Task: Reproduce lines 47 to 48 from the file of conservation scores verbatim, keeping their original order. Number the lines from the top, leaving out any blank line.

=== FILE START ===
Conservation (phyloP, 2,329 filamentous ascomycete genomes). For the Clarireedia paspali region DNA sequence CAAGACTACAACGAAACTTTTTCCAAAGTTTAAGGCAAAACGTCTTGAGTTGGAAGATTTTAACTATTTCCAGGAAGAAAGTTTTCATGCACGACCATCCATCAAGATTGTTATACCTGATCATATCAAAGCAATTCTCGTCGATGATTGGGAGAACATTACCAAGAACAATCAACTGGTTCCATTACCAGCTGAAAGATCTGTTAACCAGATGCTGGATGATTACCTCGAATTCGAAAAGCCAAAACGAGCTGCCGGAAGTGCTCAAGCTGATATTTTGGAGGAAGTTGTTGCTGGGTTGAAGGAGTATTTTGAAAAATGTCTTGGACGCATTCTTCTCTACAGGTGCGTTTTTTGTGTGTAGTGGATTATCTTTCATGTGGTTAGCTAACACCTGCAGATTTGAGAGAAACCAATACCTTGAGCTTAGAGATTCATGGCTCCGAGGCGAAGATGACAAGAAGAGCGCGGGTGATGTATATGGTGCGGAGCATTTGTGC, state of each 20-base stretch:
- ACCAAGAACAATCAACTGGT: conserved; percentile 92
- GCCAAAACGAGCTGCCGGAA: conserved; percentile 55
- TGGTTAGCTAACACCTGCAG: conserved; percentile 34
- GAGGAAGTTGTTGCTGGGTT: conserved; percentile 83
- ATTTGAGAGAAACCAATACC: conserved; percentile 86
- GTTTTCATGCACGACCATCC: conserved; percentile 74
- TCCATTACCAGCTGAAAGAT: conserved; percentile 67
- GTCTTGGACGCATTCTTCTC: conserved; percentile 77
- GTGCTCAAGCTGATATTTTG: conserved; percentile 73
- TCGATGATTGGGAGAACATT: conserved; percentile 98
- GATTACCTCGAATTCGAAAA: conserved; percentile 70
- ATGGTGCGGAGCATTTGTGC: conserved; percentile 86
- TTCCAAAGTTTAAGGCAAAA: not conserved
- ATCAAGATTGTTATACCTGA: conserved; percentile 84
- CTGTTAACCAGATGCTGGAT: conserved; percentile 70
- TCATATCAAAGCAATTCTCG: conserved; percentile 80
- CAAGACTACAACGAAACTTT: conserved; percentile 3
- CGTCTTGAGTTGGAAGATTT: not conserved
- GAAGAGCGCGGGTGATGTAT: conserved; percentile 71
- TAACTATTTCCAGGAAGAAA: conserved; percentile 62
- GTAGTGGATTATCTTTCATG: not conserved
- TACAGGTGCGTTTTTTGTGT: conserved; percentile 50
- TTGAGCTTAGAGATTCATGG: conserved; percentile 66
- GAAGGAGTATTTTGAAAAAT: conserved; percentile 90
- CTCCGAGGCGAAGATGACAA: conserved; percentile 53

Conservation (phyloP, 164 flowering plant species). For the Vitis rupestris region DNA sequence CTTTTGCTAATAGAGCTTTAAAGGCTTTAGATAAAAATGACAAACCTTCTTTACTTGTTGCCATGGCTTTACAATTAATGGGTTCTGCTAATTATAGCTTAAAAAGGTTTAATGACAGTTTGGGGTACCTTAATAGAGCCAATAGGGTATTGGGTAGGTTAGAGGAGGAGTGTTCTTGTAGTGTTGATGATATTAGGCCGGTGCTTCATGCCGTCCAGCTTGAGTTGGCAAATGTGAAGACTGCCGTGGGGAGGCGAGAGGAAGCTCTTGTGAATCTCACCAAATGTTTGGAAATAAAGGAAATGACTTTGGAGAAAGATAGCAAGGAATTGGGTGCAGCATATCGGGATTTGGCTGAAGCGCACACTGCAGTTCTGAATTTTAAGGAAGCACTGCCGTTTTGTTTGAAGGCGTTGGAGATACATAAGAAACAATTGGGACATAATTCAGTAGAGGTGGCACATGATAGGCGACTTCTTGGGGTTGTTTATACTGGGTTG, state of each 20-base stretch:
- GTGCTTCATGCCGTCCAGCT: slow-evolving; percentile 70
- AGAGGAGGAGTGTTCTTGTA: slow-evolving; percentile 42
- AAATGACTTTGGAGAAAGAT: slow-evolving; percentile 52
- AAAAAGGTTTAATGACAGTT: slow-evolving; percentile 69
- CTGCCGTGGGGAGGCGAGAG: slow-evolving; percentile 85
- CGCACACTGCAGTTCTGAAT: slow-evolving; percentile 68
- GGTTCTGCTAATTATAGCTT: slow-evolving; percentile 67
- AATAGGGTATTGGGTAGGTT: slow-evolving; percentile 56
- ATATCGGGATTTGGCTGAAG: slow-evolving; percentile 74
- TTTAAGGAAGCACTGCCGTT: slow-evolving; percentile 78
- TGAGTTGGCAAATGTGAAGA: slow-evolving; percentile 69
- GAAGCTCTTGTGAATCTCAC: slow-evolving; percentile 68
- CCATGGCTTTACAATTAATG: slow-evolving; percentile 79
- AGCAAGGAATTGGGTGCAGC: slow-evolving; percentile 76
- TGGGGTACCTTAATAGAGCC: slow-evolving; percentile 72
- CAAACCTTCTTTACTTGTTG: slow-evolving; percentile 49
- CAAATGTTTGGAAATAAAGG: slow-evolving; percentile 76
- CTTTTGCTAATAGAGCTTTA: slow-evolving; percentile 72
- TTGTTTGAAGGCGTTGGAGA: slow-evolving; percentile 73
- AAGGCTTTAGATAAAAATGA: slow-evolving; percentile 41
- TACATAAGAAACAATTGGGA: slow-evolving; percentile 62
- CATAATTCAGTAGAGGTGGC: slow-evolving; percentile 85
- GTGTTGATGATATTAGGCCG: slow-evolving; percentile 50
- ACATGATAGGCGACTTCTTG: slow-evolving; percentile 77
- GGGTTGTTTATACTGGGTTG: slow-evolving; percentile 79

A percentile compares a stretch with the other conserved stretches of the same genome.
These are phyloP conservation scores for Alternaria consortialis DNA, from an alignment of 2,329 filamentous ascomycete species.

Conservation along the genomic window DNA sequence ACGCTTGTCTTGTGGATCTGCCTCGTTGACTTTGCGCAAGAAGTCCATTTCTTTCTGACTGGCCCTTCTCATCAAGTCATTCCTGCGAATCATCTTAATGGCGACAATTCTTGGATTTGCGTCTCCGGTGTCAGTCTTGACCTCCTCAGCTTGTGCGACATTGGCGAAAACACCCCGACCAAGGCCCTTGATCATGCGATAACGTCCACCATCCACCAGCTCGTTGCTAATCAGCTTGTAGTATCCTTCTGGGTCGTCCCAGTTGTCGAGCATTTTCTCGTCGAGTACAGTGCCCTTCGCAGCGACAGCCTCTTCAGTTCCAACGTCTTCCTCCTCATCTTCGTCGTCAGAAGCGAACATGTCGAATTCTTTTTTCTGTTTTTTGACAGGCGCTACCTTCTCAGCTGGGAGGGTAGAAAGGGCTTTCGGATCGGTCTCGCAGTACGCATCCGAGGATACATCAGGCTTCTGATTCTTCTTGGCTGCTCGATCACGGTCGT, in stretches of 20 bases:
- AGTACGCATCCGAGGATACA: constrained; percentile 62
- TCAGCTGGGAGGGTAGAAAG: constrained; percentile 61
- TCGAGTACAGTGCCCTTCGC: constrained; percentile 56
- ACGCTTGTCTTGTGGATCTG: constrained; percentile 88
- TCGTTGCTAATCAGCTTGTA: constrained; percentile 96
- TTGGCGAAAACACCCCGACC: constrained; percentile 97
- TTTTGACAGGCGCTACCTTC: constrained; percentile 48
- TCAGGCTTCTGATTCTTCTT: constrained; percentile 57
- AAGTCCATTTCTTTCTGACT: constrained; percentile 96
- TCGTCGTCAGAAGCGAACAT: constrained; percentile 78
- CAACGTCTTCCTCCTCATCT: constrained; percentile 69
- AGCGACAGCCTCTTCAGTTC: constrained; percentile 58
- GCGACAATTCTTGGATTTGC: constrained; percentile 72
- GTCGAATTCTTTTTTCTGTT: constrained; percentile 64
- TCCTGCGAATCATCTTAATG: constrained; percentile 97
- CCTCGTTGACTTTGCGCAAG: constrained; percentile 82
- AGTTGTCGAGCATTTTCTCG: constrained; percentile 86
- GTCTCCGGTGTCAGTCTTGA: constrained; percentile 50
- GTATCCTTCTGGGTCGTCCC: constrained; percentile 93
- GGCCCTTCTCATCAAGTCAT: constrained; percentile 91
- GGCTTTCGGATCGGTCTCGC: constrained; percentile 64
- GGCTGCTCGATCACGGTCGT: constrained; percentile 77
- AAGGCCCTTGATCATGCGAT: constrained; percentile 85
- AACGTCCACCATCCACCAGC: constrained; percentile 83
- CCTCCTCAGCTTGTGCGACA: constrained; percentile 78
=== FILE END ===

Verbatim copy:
- AAGGCTTTAGATAAAAATGA: slow-evolving; percentile 41
- TACATAAGAAACAATTGGGA: slow-evolving; percentile 62